USAC refinery utilization rose 2 percentage points to 87% of capacity, while USAC crude stocks rose 108,000 barrels to 14.152 million barrels.
By country of origin, imports from Angola, Canada, Saudi Arabia and Mexico rose by a combined 1.1 million b/d.
Analysts question how imports and exports will respond to a wider Brent-to-West Texas Intermediate (WTI) price spread, which has emerged since OPEC's November 30 agreement to cut supply for the first time since 2008.
Expectations for a tighter global balance outside the U.S. have caused Brent's premium over WTI to grow, which should discourage imports and encourage exports.
The front-month Intercontinental Exchange (ICE)/WTI price spread was approximately $2.05/b Wednesday afternoon, compared with 68 cents/b a month ago.
In light of OPEC's supply deal, market participants are also keeping a watch on U.S. crude production, which could respond to higher oil prices. Front-month NYMEX crude oil futures climbed Monday to a 16-month high near the $52/b level.
U.S. crude oil production was little changed last week, according to EIA estimates. Output was down 2,000 b/d last week to 8.697 million b/d.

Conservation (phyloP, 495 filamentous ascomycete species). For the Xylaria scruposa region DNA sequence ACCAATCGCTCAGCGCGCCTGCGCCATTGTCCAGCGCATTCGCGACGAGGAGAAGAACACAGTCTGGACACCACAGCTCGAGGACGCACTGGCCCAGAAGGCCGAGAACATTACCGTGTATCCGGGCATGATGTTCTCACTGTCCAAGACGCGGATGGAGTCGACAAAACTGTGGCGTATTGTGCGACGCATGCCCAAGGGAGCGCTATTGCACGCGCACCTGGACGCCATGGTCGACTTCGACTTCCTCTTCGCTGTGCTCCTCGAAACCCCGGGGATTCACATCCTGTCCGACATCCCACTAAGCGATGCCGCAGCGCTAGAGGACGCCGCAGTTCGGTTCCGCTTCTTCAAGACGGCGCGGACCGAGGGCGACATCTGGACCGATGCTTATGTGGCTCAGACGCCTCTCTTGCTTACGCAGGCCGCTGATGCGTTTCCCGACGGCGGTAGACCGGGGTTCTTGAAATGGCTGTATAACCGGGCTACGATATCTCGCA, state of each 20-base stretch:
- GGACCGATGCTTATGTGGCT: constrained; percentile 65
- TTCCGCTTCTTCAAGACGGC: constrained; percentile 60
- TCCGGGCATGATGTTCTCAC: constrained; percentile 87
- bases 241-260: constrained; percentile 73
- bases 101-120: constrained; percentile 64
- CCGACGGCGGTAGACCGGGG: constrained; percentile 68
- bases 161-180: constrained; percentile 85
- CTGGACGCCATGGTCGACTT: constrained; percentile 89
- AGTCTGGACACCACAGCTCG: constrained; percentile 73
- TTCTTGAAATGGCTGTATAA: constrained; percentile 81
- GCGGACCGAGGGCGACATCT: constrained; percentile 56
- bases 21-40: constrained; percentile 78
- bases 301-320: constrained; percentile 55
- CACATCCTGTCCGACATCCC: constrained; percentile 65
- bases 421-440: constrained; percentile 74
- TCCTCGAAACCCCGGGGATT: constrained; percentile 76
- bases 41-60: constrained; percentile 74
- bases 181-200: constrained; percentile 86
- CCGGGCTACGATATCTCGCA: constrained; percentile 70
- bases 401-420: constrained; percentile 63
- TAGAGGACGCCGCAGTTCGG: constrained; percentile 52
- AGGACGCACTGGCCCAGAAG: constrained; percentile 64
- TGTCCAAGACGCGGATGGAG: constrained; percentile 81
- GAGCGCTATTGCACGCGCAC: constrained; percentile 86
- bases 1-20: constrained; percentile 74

Gasoline and distillate stocks saw builds last week that were larger than anticipated, minimizing any sense of bullishness coming from the EIA data.
Gasoline stocks rose 3.425 million barrels to 229.548 million barrels, which was the largest build since late January. Analysts were looking for an increase of 900,000 barrels.
Implied demand fell 323,000 b/d last week to 8.757 million b/d. Over the last four weeks, demand has averaged 9.055 million b/d, compared with 9.169 million b/d during the same period a year ago.
Stocks on the Atlantic Coast, home to the New York Harbor-delivered NYMEX reformulated blend stock for oxygenate blending (RBOB) futures contract, rose 2.128 million barrels to 61.557 million barrels, a 13% surplus to the five-year average for the same time of year.
A draw of 626,000 barrels on the Gulf Coast mitigated the size of last week's total build. USGC gasoline stocks equaled 81.697 million barrels last week, a 6.6 million barrels surplus to the year-ago level.
Distillate inventories rose 2.501 million barrels to 156.697 million barrels in the week ending December 2, EIA said. Analysts expected a build of 100,000 barrels.
Implied demand dropped 137,000 b/d to 3.704 million b/d. Demand has averaged 3.903 million b/d during the last four weeks. This compares to 3.693 million b/d during the same period in 2015.
Stocks of low- and ultra-low sulfur diesel on the Atlantic Coast increased 429,000 barrels last week to 59.361 million barrels. Combined stocks sit 6.476 million barrels above year-ago level.
*Implied demand is the amount of product that moves through the U.S. distribution system, not actual end consumption.
**Contango is the industry vernacular for the condition whereby prices for nearby delivery are lower than prices for future-month delivery.
Kathleen Tanzy, + 1 917 331 4607, firstname.lastname@example.org